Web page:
January 28, 2013 § 6 Comments
First, thanks to everyone for the thoughtful and candid comments relating to “Relax.” Keep ‘em coming. There are many issues to navigate when thinking about money, and it often seems to me as if there are few clear solutions. I just spent a full 18 months thinking and writing about the subject, and my ideas are still evolving.
However, there are a couple of things I’m fairly certain of (as of today, anyhow):
1) There is nothing inherently wrong with money. However, the nature of contemporary money, which is really just credit (if that makes no sense to you, well, you’ll just have to buy my book), is that it conveniently externalizes the majority of the true costs associated with the production/consumption of just about everything we purchase. It does this by facilitating globalized trade in the context of a economic system that rewards cost-cutting and profit-making (I think it’s called “capitalism”). Money is extremely powerful in its capacity to do either good or bad in this world, and I believe that we should assume the responsibility of acknowledging its impact and doing what we can to make choices that emphasize the good. Of course, pretty much every piece of consumer marketing ever produced is designed to ensure that we don’t think twice about how we spend. Or, as is increasingly common, is spun in a way to make us feel good about our consumption; witness the “greening” of some of the most inherently destructive industries ever invented.
2) This is hardly original thinking, but I also believe that the most pure form of wealth is measured not in how much you have, but in how little you need. SAVED is based largely on the life of a dear friend who lives on about $6k/year, and one of my goals for the book – beyond simply making the point that one can be happy in the absence of much money – was to examine how, precisely, his life works. How his personal economy works (an interesting aside: The Greek root words for “economics” have nothing to do with money), how he manages to survive and even thrive in the context of such deep monetary poverty. I tried very hard to avoid romanticizing his life, or to let him off the hook from his inevitable dependence on others. Because the fact is, I’m pretty sure you can’t get by on six grand a year in 21st century America without, as Joe Cocker would put it, “a little help from [your] friends.” Still, it is fascinating for me to consider how most of us have exchanged our dependence upon one another for dependence on a commoditized economic system, an arrangement that gives rise to cute little phrases like “too big to fail.” In many ways, this is an enormous convenience: Being dependent upon one another is messy and humbling work, and there are times when it’s a real blessing to simply hand over a pile of dough and be absolved of all those complications. But make no mistake, it’s still a form of dependence that in many ways ultimately leaves us more vulnerable and even less connected to others.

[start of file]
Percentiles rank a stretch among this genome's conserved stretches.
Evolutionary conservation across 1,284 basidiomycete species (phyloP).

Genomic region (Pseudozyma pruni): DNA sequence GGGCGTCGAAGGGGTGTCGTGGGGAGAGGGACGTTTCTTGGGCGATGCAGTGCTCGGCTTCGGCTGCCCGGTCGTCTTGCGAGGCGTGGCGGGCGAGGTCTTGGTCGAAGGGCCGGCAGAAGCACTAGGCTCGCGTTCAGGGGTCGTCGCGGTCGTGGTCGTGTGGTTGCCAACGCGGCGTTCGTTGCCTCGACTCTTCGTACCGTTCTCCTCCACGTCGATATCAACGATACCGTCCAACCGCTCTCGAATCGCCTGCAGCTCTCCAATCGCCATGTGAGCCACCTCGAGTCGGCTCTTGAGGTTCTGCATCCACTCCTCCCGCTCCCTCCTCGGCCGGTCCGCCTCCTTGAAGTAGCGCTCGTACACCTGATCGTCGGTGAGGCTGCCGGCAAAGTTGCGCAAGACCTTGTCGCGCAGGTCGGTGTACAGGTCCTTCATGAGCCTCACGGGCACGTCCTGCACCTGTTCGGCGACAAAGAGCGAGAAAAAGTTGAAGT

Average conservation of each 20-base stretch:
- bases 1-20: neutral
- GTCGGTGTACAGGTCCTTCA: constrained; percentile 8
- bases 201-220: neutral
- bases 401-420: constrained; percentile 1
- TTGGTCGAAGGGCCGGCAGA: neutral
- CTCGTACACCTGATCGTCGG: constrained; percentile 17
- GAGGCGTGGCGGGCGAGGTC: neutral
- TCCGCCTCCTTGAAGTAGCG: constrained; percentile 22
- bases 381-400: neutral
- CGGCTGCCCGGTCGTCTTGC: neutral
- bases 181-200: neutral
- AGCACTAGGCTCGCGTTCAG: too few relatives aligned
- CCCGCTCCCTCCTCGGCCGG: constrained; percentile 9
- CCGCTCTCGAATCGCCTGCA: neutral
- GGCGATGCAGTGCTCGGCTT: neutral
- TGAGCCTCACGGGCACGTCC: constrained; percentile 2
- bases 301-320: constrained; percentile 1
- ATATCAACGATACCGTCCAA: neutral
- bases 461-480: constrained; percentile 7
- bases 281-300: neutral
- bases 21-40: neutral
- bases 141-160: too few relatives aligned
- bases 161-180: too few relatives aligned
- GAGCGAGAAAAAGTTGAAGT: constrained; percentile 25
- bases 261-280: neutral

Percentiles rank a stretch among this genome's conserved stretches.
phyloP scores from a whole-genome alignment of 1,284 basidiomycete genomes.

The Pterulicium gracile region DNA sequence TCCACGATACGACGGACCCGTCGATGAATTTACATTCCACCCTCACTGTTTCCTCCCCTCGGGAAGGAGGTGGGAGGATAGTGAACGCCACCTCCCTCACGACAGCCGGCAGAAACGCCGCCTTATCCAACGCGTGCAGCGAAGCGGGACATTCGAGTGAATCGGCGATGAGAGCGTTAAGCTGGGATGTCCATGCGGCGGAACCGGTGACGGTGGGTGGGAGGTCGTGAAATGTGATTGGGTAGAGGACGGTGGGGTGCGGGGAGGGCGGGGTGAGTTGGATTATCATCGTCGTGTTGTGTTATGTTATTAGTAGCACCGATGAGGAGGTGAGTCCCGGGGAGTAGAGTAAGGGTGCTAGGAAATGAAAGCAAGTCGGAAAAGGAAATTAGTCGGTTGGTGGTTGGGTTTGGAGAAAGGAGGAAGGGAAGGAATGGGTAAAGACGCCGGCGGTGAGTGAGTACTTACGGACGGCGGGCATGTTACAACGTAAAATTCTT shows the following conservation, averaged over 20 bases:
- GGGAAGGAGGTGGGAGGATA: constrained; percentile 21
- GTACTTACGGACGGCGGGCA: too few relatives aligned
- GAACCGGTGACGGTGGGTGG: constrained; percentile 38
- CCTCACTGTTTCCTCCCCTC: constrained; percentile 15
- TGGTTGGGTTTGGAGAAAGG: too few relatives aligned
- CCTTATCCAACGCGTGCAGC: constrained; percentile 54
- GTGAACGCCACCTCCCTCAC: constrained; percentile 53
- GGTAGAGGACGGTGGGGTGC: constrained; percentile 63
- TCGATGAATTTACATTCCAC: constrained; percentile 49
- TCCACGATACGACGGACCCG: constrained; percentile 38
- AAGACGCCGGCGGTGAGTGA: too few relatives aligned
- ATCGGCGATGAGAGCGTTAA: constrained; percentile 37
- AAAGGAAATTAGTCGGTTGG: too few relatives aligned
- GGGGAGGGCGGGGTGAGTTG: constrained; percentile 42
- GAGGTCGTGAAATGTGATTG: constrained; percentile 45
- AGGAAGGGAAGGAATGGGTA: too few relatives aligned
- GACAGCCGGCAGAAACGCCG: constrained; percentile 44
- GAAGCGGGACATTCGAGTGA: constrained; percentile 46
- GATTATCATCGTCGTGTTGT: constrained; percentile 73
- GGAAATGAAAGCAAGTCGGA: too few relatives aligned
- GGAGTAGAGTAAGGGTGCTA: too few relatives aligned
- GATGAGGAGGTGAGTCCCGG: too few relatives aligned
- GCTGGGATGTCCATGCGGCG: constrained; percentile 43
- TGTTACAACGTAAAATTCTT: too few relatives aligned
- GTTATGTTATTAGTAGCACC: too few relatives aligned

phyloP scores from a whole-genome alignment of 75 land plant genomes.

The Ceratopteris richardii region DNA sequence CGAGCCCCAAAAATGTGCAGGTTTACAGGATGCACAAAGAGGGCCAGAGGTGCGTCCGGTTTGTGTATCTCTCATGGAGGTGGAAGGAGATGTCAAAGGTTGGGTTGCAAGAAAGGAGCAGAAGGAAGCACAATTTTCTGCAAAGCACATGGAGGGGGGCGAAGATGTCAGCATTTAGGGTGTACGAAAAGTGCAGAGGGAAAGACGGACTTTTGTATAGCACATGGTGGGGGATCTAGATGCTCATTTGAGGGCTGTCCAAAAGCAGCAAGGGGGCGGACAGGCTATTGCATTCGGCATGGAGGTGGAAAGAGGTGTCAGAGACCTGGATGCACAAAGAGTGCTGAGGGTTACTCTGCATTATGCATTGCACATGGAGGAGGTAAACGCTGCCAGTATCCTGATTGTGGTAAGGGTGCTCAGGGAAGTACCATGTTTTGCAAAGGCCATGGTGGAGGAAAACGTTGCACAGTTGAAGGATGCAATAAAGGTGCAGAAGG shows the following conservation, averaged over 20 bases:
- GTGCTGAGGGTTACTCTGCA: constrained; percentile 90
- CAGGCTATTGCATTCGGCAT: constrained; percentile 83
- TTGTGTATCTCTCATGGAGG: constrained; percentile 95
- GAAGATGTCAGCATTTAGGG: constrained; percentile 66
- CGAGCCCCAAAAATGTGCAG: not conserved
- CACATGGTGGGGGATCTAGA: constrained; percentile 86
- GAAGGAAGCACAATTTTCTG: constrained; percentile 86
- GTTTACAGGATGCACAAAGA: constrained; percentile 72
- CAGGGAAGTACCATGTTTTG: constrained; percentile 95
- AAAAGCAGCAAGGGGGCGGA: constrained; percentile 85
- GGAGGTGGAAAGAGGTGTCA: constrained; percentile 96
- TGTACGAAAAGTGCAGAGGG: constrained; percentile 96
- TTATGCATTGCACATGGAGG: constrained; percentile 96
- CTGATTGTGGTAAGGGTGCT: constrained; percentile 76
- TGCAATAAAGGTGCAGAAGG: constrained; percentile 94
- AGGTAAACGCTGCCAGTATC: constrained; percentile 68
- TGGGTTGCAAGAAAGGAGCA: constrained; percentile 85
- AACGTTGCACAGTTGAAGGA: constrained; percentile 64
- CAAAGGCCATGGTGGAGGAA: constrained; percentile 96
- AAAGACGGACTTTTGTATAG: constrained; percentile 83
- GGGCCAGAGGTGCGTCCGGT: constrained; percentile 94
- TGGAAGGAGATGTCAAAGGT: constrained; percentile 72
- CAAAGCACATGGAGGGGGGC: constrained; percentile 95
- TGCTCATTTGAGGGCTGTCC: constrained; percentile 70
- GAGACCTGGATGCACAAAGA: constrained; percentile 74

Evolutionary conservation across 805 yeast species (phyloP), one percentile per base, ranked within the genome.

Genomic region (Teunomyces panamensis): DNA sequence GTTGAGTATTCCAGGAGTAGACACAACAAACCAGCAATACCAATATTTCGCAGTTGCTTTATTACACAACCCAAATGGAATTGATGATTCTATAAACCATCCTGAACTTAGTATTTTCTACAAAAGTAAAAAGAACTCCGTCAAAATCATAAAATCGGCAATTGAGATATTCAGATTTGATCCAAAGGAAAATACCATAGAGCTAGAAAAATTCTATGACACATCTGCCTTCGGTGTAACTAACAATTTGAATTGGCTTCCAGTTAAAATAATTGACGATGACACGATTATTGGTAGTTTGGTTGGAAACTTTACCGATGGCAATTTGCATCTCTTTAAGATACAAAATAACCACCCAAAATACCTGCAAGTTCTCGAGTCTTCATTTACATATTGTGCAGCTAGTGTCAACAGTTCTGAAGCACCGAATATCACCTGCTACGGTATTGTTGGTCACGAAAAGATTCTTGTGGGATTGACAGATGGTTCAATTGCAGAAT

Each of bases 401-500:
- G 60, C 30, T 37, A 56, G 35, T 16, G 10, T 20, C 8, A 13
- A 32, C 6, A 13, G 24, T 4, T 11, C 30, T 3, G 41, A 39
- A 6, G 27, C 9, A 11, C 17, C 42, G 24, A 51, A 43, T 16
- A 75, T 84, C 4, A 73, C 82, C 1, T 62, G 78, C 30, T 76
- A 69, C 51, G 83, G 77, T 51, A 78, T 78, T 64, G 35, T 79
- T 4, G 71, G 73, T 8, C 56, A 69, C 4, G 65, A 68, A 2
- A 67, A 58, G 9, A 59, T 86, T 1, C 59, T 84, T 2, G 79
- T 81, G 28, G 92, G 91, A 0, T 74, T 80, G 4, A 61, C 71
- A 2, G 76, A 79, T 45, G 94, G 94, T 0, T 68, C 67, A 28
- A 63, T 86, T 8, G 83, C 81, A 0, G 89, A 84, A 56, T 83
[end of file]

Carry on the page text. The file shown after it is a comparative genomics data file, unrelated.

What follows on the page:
I’ll leave you with another short excerpt from SAVED.
When we settle our debts via monetary exchanges, we extinguish any lingering obligation. True, it may at times feel inconvenient or even uncomfortable to feel indebted to someone, to “owe them a favor.” But this discomfort arises only from the illusory wealth of money, which has largely absolved us of the need to rely on others and likewise, to have them rely on us.
It was through this accounting that I fully and finally began to understand how it was that Erik viewed himself as being not frugal but rather downright rich. Because he views assessments of his prosperity in much the same way he views his economy: as being about more than money. He doesn’t have many of the things money can buy, that much is irrefutably true: no car, no iPad, no television or cell phone. His life is bereft of anonymous goods, purchased with anonymous dollars, created by hands made anonymous by distance and cultural divides. In this regard, he is poor and, to the extent that one views these goods as desirable and even essential, perhaps even pitiable.
But the more time I spent with Erik, the better I understood that any measure of prosperity based on the compiling of generic goods, no matter how technologically alluring or promising of convenience and comfort, was at best an example of half-done math. The world is awash in these homogenized items; the prosperity that comes of owning them is a homogenized prosperity, no amount of which can fill that void that comes of the disquieting realization that perhaps we are becoming homogenous, too.
The allure of these manufactured goods is built on story after story: First, and almost always, the once-upon-a-time story that they will somehow free us to live the life we truly want to live, a life that always seems just beyond our reach, like the rainbow’s end, or the proverbial carrot on a stick. Often, this story is rooted in the premise that contemporary technological marvels – faster computers, talking cell phones, wireless freakin’ everything – will not only simplify our lives, leaving us with more free time to spend with loved ones or engage in the leisure time activity of our choosing, but will usher in a new era of abundance for all. Increasingly, however, the leisure time activity of our choosing seems to be engaging with the very technological marvels that promise more leisure time. In 2010, Americans set a record for television watching, at thirty-four hours per week; that same year, a study by the Kaiser Family Foundation revealed that teenagers spent fifty-three hours each week immersed in digital media. A new generation is already on the hook.